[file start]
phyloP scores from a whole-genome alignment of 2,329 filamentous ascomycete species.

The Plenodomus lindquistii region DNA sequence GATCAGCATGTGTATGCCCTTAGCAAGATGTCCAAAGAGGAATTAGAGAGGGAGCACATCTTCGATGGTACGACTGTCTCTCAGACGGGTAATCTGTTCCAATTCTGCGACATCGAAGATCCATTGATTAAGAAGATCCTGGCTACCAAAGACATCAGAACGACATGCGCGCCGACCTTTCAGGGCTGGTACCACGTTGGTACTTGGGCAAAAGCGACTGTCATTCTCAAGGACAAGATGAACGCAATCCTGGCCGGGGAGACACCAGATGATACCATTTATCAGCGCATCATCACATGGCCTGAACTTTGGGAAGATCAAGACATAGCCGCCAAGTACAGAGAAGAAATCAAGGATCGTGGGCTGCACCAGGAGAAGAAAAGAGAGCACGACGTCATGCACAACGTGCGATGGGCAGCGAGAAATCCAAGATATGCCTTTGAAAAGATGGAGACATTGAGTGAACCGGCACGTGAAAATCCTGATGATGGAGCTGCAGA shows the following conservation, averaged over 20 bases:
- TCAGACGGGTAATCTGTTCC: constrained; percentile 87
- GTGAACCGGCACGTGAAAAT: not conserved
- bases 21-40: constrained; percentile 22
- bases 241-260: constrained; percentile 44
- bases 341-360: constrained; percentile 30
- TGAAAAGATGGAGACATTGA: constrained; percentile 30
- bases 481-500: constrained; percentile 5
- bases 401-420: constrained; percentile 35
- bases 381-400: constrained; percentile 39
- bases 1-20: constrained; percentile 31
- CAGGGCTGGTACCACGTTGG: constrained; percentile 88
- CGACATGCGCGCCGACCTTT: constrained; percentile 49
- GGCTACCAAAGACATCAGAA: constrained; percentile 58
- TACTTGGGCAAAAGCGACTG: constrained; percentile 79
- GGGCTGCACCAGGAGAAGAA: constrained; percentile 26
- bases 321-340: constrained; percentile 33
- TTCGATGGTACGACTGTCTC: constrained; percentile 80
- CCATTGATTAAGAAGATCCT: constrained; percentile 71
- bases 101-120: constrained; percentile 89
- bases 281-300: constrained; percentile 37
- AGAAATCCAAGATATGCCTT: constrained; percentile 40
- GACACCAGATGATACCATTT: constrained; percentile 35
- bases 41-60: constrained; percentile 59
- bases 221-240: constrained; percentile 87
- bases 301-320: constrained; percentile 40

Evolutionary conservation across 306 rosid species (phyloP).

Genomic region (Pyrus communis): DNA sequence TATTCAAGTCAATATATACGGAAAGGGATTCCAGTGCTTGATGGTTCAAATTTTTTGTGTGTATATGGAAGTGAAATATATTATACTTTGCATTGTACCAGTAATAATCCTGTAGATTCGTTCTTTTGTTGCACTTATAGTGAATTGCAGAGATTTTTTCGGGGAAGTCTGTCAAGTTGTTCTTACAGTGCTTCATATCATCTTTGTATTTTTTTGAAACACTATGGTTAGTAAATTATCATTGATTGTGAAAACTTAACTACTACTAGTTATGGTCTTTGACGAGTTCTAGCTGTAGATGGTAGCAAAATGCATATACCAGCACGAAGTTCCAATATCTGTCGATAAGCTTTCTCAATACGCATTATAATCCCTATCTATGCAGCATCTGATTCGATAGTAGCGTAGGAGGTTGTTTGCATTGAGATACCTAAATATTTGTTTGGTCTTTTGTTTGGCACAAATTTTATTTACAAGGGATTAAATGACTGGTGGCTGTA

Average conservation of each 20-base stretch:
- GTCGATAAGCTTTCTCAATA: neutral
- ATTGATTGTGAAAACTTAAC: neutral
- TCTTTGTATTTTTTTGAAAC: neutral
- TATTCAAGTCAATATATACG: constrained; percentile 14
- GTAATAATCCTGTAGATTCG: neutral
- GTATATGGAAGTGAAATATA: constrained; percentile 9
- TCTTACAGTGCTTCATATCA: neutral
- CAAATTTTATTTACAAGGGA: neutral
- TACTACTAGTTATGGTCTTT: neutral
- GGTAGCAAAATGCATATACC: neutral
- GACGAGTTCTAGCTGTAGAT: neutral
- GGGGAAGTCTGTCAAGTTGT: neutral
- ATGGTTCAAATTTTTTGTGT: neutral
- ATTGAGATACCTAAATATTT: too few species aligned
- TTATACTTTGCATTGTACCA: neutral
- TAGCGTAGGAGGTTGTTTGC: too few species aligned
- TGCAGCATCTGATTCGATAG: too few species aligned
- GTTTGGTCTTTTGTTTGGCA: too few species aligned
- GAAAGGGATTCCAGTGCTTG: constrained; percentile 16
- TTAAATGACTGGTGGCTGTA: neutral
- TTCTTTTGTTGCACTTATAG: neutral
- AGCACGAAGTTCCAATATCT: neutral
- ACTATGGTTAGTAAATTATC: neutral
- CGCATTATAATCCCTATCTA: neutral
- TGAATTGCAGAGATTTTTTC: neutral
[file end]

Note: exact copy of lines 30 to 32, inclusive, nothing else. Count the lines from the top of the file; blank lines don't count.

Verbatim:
Average conservation of each 20-base stretch:
- GTCGATAAGCTTTCTCAATA: neutral
- ATTGATTGTGAAAACTTAAC: neutral